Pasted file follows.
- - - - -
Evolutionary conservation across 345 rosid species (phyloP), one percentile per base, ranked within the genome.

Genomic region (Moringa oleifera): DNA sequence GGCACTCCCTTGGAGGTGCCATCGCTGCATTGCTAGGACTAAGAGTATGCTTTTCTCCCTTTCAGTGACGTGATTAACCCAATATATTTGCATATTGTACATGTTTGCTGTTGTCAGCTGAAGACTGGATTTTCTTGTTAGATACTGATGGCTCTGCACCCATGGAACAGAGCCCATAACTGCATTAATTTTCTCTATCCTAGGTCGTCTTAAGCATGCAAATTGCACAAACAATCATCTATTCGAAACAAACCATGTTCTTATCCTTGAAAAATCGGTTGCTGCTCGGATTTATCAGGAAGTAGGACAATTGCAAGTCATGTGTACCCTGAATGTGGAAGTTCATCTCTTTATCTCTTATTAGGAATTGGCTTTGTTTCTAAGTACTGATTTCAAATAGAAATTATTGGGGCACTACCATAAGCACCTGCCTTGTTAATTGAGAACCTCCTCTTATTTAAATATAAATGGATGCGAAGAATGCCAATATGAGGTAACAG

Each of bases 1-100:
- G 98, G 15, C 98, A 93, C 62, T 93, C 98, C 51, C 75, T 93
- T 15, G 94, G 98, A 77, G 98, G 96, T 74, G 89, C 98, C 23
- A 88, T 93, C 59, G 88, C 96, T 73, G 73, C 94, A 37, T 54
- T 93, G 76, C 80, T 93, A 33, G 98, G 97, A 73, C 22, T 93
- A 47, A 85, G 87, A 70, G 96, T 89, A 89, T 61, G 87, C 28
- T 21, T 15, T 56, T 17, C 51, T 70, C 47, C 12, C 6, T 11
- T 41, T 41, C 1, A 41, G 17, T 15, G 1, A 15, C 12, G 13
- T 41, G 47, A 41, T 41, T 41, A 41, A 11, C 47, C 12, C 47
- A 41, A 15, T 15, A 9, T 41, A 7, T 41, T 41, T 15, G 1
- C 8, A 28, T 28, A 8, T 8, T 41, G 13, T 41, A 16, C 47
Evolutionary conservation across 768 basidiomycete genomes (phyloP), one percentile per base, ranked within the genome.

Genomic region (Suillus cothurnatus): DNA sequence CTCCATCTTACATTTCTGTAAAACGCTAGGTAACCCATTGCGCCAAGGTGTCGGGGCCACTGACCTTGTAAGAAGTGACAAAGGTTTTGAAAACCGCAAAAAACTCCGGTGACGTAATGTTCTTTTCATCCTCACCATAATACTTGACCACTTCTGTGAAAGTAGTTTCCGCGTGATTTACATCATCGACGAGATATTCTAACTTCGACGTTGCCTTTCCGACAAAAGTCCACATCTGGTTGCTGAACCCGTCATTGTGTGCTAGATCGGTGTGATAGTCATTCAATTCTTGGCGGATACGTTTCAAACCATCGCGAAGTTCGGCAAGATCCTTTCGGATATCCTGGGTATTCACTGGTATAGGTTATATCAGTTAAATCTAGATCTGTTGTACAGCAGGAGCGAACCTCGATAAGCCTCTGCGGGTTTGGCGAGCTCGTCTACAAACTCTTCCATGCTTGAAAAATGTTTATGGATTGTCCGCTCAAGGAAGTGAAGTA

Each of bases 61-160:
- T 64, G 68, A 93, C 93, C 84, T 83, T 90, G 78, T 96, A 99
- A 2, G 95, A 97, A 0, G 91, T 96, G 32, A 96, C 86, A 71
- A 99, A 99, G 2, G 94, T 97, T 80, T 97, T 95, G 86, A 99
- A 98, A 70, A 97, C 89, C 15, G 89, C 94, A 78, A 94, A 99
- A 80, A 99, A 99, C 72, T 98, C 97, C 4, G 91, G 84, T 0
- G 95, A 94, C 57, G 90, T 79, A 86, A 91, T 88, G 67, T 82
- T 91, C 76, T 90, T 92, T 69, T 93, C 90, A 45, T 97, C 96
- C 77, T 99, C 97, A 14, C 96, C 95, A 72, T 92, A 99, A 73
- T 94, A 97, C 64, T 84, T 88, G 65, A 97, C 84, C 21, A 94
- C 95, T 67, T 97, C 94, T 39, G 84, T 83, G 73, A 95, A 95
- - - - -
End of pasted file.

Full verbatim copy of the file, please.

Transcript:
Evolutionary conservation across 345 rosid species (phyloP), one percentile per base, ranked within the genome.

Genomic region (Moringa oleifera): DNA sequence GGCACTCCCTTGGAGGTGCCATCGCTGCATTGCTAGGACTAAGAGTATGCTTTTCTCCCTTTCAGTGACGTGATTAACCCAATATATTTGCATATTGTACATGTTTGCTGTTGTCAGCTGAAGACTGGATTTTCTTGTTAGATACTGATGGCTCTGCACCCATGGAACAGAGCCCATAACTGCATTAATTTTCTCTATCCTAGGTCGTCTTAAGCATGCAAATTGCACAAACAATCATCTATTCGAAACAAACCATGTTCTTATCCTTGAAAAATCGGTTGCTGCTCGGATTTATCAGGAAGTAGGACAATTGCAAGTCATGTGTACCCTGAATGTGGAAGTTCATCTCTTTATCTCTTATTAGGAATTGGCTTTGTTTCTAAGTACTGATTTCAAATAGAAATTATTGGGGCACTACCATAAGCACCTGCCTTGTTAATTGAGAACCTCCTCTTATTTAAATATAAATGGATGCGAAGAATGCCAATATGAGGTAACAG

Each of bases 1-100:
- G 98, G 15, C 98, A 93, C 62, T 93, C 98, C 51, C 75, T 93
- T 15, G 94, G 98, A 77, G 98, G 96, T 74, G 89, C 98, C 23
- A 88, T 93, C 59, G 88, C 96, T 73, G 73, C 94, A 37, T 54
- T 93, G 76, C 80, T 93, A 33, G 98, G 97, A 73, C 22, T 93
- A 47, A 85, G 87, A 70, G 96, T 89, A 89, T 61, G 87, C 28
- T 21, T 15, T 56, T 17, C 51, T 70, C 47, C 12, C 6, T 11
- T 41, T 41, C 1, A 41, G 17, T 15, G 1, A 15, C 12, G 13
- T 41, G 47, A 41, T 41, T 41, A 41, A 11, C 47, C 12, C 47
- A 41, A 15, T 15, A 9, T 41, A 7, T 41, T 41, T 15, G 1
- C 8, A 28, T 28, A 8, T 8, T 41, G 13, T 41, A 16, C 47
Evolutionary conservation across 768 basidiomycete genomes (phyloP), one percentile per base, ranked within the genome.

Genomic region (Suillus cothurnatus): DNA sequence CTCCATCTTACATTTCTGTAAAACGCTAGGTAACCCATTGCGCCAAGGTGTCGGGGCCACTGACCTTGTAAGAAGTGACAAAGGTTTTGAAAACCGCAAAAAACTCCGGTGACGTAATGTTCTTTTCATCCTCACCATAATACTTGACCACTTCTGTGAAAGTAGTTTCCGCGTGATTTACATCATCGACGAGATATTCTAACTTCGACGTTGCCTTTCCGACAAAAGTCCACATCTGGTTGCTGAACCCGTCATTGTGTGCTAGATCGGTGTGATAGTCATTCAATTCTTGGCGGATACGTTTCAAACCATCGCGAAGTTCGGCAAGATCCTTTCGGATATCCTGGGTATTCACTGGTATAGGTTATATCAGTTAAATCTAGATCTGTTGTACAGCAGGAGCGAACCTCGATAAGCCTCTGCGGGTTTGGCGAGCTCGTCTACAAACTCTTCCATGCTTGAAAAATGTTTATGGATTGTCCGCTCAAGGAAGTGAAGTA

Each of bases 61-160:
- T 64, G 68, A 93, C 93, C 84, T 83, T 90, G 78, T 96, A 99
- A 2, G 95, A 97, A 0, G 91, T 96, G 32, A 96, C 86, A 71
- A 99, A 99, G 2, G 94, T 97, T 80, T 97, T 95, G 86, A 99
- A 98, A 70, A 97, C 89, C 15, G 89, C 94, A 78, A 94, A 99
- A 80, A 99, A 99, C 72, T 98, C 97, C 4, G 91, G 84, T 0
- G 95, A 94, C 57, G 90, T 79, A 86, A 91, T 88, G 67, T 82
- T 91, C 76, T 90, T 92, T 69, T 93, C 90, A 45, T 97, C 96
- C 77, T 99, C 97, A 14, C 96, C 95, A 72, T 92, A 99, A 73
- T 94, A 97, C 64, T 84, T 88, G 65, A 97, C 84, C 21, A 94
- C 95, T 67, T 97, C 94, T 39, G 84, T 83, G 73, A 95, A 95